microcontroller. ...and what to do with it
Today, when it's 2017, it makes no sense to talk about obsolete interfaces like LPT and COM from the pages of your site (as well as these ports are not in modern laptops. True, they still remain optional in the form of pins on motherboards from some manufacturers). If only as an archive, like, nostalgia - as it was. Today everything is very simple - I bought an AVR mkII (USB) original programmer or its clone and no fossil COM/LPT.
Today, amateur radio forums offer many options for assembling a clone of the AVR mkII programmer - these are both whales and ready-made devices at a price of no more than 10 bucks. And that's it!!! We get 3in1 - ISP / PDI / TPI interfaces.
It is enough to enter the query "AVRISP-MKII do-it-yourself" or "AVRISP-MKII clone" in the search engine and you will get many links to circuits and kits for making a clone of this programmer.
But not everyone has such an opportunity - they will buy or solder a clone. Therefore, as exhibits of the museum of old interfaces of AVR microcontrollers, I will leave information about them on this page. Just to be able to get it.
Microcontroller. ...and what to do with it
There are many resources on the web about microcontroller (MC) applications and programming. You can flash (program) the MK using a programmer. Programmers are different. In the West, there are "starter kits" that are designed to program several types of MK with buttons and LEDs (to work with interrupts). There are several types of such programmers: STK200/300/500(501/502), ICE40/50, JTAGICE, ICE200, AVRISP.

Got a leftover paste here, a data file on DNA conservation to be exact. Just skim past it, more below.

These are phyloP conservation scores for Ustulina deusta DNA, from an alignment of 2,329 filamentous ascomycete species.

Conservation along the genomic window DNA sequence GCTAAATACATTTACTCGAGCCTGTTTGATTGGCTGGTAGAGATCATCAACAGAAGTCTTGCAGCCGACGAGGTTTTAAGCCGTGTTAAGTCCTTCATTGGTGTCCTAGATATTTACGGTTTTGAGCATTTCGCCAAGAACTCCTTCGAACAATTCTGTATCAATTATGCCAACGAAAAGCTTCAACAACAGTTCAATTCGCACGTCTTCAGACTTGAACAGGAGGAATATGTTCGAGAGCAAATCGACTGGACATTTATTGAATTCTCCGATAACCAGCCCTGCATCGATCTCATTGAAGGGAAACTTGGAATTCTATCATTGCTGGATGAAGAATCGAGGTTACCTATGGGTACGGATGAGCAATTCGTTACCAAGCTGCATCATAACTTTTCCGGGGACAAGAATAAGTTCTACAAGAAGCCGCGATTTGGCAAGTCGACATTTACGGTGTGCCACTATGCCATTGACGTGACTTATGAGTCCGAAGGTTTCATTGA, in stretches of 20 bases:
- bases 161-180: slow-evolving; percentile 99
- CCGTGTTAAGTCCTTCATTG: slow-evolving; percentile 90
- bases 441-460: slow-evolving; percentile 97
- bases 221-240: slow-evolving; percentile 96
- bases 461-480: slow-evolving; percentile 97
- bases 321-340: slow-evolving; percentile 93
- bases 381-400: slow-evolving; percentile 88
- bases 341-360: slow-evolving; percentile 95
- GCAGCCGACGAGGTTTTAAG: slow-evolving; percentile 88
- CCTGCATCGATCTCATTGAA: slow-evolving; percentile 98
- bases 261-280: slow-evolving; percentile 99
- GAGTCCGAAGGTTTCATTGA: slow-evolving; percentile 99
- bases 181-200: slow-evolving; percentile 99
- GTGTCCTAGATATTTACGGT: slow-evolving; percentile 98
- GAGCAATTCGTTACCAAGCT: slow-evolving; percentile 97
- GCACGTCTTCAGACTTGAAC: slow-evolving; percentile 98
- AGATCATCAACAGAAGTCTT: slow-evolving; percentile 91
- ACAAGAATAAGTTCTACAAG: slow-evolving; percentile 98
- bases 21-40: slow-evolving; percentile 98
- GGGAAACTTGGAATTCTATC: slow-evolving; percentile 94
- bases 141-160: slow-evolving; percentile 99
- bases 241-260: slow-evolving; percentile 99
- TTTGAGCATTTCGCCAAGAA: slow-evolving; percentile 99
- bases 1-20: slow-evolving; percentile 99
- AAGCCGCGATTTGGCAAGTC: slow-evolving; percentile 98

This circuit is connected to the LPT port and outputs the signals necessary for normal operation with the MK:
SCK is the clock signal, MOSI is the master output-slave input, MISO is the master input-slave output, RES is the programmable MCU (MCU) reset, GND is the common ground, and Vcc is the MCU supply voltage. In the circuit, the 74NS244 microcircuit can be replaced with KR1533AP5, the 1N4148 diode with KD521, KD522. Instead of 74NS244, K555AP5 can be used. This microcircuit prevents parasitic interference in the cable and protects the LPT port. The Pony program works with this programmer. You can get it at http://www.lancos.com.
This circuit (given to understand the idea), let's call it a reference, connects to the previous one: J1 CON10 connects to J2 STRIP 1X9 - you just need to match the signals and everything will work (tested). Generally speaking, you can connect an MK with quartz and two capacitances to any of the adapters. Serve food and you can safely sew. The main thing is to know which adapter you are soldering and which specific program supports it.
There is also an Altera Byte Blaster and STK200/300 adapter. You can get the program for them here (the program supports both of these adapters, it works from the command line). I soldered the STK200/300 adapter. Here is his diagram:
Schematic diagram of the Altera Byte Blaster adapter looks like: